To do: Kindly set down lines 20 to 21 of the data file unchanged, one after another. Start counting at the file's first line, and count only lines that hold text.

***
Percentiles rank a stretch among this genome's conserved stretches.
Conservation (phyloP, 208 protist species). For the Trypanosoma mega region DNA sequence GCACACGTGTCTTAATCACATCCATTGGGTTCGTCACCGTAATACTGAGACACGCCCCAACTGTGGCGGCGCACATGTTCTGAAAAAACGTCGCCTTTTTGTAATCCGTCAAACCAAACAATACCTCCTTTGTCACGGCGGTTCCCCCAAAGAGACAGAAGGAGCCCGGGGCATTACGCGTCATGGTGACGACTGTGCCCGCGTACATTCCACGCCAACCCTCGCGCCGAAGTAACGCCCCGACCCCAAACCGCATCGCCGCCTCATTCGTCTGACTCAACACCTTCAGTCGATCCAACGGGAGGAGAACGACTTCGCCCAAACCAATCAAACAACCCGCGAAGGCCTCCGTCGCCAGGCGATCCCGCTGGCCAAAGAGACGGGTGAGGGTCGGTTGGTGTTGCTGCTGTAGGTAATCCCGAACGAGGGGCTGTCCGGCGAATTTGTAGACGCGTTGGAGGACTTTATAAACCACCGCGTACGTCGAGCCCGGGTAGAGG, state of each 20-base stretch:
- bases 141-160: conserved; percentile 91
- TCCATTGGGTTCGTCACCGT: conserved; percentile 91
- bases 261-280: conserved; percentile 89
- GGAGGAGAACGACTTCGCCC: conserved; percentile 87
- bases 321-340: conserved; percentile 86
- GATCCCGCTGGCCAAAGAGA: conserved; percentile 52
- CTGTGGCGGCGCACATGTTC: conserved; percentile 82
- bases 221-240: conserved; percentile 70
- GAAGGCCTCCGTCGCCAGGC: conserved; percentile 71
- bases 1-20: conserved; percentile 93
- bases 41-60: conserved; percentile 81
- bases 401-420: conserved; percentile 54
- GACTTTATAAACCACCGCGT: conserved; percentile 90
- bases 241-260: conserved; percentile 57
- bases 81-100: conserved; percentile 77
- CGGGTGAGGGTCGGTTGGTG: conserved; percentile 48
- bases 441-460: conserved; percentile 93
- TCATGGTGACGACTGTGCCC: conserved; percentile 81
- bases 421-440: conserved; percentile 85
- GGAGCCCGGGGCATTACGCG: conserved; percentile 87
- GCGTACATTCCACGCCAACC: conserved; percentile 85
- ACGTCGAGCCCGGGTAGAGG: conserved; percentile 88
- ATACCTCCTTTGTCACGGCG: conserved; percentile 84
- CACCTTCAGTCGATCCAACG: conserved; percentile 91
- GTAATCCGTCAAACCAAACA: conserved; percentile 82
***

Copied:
- TCATGGTGACGACTGTGCCC: conserved; percentile 81
- bases 421-440: conserved; percentile 85